Conversation Hearts, also known as Sweet Hearts, remains one of the most popular Valentine’s Day candies over 100 years after the modern day heart candy was introduced to the market. Each year over 8 billion hearts are produced to be sold within the six weeks preceding Valentine’s Day. Over 100,000 pounds of hearts need to be produced per day, 11 months out of the year to meet the demand for these sweet treats made by the New England Confectionary Company, otherwise known as the NECCO candy company, famous for their circular wafers sold in a wax paper roll. But just how did our favorite Valentine’s Day candy come to be and who thought of writing love messages that can be eaten?
Early American colonists would often write love notes on their candies but the idea of conversation hearts didn’t come about until years later. In 1847, New Englander, Oliver Chase invented a candy cutting machine that first cut peppermint lozenges into scallop or cockle shell shapes. The lozenges proved to be popular and Chase then partnered with his brother Silas Evan and together they formed the Chase Candy Company. They started to put love messages on paper and wrap them with the lozenges. The messages such as, “Please include a lock of your hair in return mail” were rather long, much longer than the simple messages of today. Gradually the love messages were printed on the wrappers themselves.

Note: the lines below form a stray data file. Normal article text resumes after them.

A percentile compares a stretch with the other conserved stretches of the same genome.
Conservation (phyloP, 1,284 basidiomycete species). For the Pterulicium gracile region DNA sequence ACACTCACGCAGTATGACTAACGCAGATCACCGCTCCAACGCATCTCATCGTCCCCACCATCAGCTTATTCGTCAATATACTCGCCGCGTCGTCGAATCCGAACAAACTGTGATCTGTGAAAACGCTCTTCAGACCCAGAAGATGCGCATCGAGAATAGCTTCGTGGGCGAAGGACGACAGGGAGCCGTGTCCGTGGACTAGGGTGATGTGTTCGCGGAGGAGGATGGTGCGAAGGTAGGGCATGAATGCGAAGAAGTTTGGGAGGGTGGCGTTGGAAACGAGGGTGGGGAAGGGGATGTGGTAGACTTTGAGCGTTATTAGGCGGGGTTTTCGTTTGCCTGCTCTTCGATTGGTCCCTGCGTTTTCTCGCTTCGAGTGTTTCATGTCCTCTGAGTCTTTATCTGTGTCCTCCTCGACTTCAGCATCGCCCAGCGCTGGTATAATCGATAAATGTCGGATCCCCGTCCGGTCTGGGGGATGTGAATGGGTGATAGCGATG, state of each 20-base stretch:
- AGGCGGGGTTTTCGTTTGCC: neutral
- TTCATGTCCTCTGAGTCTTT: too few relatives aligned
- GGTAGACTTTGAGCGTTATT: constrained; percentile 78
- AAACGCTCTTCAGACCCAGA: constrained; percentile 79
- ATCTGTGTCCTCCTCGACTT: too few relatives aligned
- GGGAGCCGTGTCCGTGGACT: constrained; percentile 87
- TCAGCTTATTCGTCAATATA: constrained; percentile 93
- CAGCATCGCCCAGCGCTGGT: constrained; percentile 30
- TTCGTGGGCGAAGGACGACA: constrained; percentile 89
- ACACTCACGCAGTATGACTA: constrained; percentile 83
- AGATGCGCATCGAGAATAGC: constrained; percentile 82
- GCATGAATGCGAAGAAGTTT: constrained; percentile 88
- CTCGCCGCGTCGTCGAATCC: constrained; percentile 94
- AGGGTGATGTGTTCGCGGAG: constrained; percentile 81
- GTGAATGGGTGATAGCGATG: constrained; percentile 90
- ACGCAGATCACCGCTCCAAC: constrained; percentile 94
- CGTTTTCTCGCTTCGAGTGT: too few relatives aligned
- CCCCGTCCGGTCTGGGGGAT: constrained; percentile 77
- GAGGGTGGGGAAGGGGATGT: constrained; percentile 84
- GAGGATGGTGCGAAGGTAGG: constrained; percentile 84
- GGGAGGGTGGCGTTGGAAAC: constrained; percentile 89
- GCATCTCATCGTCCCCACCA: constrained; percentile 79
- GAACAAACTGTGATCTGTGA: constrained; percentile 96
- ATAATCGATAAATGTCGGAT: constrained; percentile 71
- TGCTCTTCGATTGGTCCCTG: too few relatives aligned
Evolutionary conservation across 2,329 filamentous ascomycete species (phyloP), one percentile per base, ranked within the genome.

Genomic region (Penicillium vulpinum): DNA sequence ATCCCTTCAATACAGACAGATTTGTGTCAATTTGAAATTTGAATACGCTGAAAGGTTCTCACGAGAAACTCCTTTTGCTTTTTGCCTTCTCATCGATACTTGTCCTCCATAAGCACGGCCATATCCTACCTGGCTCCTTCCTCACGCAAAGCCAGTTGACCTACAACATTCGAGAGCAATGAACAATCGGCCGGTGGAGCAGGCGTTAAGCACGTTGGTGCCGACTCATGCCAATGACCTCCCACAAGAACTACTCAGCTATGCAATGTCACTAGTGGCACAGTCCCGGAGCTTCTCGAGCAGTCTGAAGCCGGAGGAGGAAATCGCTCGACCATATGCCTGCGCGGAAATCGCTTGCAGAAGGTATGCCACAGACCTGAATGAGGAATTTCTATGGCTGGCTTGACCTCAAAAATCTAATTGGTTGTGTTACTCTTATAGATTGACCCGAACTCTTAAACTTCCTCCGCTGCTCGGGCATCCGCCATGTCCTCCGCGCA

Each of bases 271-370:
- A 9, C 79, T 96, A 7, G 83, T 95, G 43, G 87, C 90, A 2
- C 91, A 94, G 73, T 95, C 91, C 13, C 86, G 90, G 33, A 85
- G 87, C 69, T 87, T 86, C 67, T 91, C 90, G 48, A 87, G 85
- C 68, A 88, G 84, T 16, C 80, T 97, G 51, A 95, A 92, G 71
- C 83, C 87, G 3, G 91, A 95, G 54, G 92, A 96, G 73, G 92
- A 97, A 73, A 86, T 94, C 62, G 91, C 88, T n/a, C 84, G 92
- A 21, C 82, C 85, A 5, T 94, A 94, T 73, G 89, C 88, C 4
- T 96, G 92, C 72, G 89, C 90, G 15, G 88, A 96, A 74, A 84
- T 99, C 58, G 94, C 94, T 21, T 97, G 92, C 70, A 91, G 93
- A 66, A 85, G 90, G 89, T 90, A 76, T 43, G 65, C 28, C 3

In 1866 a third brother, Daniel Chase, started inventing a way to inscribe messages directly on the candies but until he perfected his invention the messages included with Sweet Heart candies were still rather long and at first the candies were made quite large to fit the entire message on the candies. Candies were shaped like baseballs, postcards and horseshoes. It wasn’t until 1900 when the Chase Candy Company merged with two other candy companies and formed the New England Confectionary Company that messages were shortened and the tiny candy hearts that we know today were developed.
The hearts still taste the same and come in two sizes, inch hearts and inch hearts, but the messages inscribed on the candies change every few years. “Be Mine” and “I Luv U” still remain popular after all these years but during the corporate world craze of the 80’s and 90’s messages like “Fax Me” were added. In 2008/09 the latest most popular saying was “Chill Out”. The NEECO Company receives thousands of suggestions for new messages every year. The next time the NEECO Company adds a new saying, it might just be “Text Me” or “BFF”.